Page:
The feast of the Chair of Saint Peter commemorates the day when Saint Peter held his first service of worship in Rome. The magnificent marble cathedra (throne) fashioned by Gian Lorenzo Bernini for St. Peter's basilica in Rome (c.1650) surrounds a small wooden chair that tradition holds was that of Peter himself.
Now as an elder myself and a witness of the sufferings of Christ, as well as one who shares in the glory to be revealed, I exhort the elders among you to tend the flock of God that is in your charge, exercising the oversight, not under compulsion but willingly, as God would have you do it - not for sordid gain but eagerly. Do not lord it over those in your charge, but be examples to the flock. And when the chief shepherd appears, you will win the crown of glory that never fades away.
When Jesus came into the district of Caesarea Philippi, he asked his disciples, "Who do people say that the Son of Man is?" And they said, "Some say John the Baptist, but others Elijah, and still others Jeremiah or one of the prophets." He said to them, "But who do you say that I am?" Simon Peter answered, "You are the Messiah, the Son of the living God." And Jesus answered him, "Blessed are you, Simon son of Jonah! For flesh and blood has not revealed this to you, but my Father in heaven. And I tell you, you are Peter, and on this rock I will build my church, and the gates of Hades will not prevail against it. I will give you the keys of the kingdom of heaven, and whatever you bind on earth will be bound in heaven, and whatever you loose on earth will be loosed in heaven."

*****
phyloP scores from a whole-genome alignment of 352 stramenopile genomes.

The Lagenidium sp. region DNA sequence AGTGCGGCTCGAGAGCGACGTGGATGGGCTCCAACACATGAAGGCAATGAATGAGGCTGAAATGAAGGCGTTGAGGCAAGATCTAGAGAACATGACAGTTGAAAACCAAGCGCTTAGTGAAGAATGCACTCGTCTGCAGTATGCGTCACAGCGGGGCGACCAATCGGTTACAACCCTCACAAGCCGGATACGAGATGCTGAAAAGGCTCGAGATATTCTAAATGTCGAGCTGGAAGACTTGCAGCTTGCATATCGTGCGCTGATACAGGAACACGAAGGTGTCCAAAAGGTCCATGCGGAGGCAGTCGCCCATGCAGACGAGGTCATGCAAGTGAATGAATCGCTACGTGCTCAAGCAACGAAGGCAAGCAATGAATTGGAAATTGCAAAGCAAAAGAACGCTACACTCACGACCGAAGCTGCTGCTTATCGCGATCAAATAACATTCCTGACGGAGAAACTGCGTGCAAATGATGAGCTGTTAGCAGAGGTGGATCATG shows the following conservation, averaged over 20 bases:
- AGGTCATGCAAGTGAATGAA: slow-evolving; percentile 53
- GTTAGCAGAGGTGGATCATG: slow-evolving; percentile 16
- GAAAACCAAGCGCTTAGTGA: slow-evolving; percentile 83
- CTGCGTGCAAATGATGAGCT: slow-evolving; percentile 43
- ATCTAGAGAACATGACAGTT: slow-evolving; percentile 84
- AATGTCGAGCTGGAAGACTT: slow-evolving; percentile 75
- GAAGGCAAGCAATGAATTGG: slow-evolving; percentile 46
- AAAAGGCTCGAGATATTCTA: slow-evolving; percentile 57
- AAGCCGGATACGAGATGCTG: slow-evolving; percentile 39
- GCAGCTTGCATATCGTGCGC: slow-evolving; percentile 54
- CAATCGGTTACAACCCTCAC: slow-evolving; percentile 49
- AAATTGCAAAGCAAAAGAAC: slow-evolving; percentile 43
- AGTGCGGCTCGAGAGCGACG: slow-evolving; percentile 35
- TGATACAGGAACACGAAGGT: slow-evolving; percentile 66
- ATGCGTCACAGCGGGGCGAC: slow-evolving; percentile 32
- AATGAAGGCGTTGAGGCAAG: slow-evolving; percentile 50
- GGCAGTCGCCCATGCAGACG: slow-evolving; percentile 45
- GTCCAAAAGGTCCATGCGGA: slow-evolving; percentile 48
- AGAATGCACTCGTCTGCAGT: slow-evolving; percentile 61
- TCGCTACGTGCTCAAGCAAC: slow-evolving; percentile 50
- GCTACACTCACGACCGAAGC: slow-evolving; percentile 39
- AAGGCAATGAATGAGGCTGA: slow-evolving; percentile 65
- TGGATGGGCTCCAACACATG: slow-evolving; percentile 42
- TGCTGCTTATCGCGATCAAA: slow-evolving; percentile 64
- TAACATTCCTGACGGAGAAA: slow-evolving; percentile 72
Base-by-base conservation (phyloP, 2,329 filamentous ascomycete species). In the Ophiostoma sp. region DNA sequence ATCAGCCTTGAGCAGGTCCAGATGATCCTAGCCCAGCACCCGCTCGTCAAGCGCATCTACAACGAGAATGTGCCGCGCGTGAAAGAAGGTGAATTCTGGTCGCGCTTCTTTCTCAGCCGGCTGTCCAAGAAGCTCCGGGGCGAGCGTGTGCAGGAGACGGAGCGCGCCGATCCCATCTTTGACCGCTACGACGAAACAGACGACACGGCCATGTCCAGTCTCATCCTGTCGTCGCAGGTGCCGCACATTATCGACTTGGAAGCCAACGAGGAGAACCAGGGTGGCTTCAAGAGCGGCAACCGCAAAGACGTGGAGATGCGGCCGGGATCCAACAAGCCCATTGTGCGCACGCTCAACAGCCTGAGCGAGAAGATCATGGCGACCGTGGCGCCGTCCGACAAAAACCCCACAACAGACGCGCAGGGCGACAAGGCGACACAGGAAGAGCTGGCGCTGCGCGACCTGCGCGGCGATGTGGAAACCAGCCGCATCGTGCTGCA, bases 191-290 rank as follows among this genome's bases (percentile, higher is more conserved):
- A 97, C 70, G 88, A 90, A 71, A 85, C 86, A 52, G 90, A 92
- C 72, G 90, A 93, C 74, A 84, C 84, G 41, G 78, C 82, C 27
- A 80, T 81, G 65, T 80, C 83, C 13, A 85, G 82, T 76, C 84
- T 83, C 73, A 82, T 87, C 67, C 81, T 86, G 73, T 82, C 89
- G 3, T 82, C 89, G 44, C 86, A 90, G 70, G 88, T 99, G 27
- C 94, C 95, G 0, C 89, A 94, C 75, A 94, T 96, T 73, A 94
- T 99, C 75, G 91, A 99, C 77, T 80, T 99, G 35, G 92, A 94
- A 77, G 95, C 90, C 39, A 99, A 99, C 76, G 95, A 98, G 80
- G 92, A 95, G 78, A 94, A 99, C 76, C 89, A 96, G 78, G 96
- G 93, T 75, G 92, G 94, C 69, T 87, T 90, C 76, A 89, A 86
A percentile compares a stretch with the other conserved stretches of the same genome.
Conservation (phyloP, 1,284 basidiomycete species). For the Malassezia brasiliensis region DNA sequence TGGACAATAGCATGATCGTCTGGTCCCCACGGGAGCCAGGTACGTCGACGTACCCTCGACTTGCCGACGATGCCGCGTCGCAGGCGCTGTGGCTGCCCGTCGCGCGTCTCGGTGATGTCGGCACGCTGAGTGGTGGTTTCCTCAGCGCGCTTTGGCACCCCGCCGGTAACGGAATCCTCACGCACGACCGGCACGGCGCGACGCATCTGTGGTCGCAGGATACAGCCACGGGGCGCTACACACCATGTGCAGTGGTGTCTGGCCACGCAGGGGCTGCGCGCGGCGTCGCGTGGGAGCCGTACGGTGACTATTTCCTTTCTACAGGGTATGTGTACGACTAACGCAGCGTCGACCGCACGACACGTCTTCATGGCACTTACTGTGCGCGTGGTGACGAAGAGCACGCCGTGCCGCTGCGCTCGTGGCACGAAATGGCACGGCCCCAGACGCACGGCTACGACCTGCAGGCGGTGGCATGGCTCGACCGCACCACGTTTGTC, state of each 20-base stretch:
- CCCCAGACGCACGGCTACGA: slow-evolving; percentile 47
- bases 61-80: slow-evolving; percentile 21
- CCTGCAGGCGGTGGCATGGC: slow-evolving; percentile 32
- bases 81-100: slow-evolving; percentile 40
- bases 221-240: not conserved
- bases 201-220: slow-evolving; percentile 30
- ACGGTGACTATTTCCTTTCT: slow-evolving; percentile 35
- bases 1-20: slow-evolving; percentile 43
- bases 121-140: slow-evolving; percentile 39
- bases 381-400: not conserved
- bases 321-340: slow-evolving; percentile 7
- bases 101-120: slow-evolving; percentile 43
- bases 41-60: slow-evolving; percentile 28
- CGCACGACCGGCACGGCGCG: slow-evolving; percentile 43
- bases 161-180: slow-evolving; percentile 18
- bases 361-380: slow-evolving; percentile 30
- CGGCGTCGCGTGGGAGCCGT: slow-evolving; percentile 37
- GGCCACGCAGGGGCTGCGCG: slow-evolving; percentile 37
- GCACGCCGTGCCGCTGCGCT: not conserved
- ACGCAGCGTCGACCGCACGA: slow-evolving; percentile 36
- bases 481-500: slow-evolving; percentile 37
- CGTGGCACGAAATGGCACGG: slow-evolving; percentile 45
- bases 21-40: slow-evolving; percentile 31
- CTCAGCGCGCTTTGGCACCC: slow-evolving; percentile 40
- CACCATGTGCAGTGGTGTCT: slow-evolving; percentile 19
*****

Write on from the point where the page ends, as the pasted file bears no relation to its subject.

The early Christians in Rome celebrated the memory of the day when the Apostle held his first service with the faithful of the Eternal City, under the title "Cathedra Petri in Roma" (the Chair of Peter in Rome)" The earlier tradition was to celebrate this on 18 January. By the ninth century the feast of the Chair of St Peter had been moved to 22 February, and its celebration was held in two places, in the Vatican Basilica and in a cemetery on the Via Salaria. In both places a chair (cathedra) was venerated symbolising that which the Apostle had used as presiding officer of the assembly of the faithful.
New Testament scholars not how the report in Matthew 16 can be, and has often been, over-used as a Gospel basis for inflated claims to worldwide jurisdiction and absolute monarchy, concepts far removed from the mind of Christ and indeed from that of Peter himself, as is well seen in the first reading, where Peter calls himself a "sym-presbyteros" a fellow-elder, and clearly prefers the role of subsidiary shepherd under Christ the chief shepherd, to that of lawgiver, oracle or pontiff. The Matthean texts about Peter must be read in light of other texts in the Gospels and the Acts of the Apostles, to get a rounded picture of the kind of ministry which Peter exercised and passed on.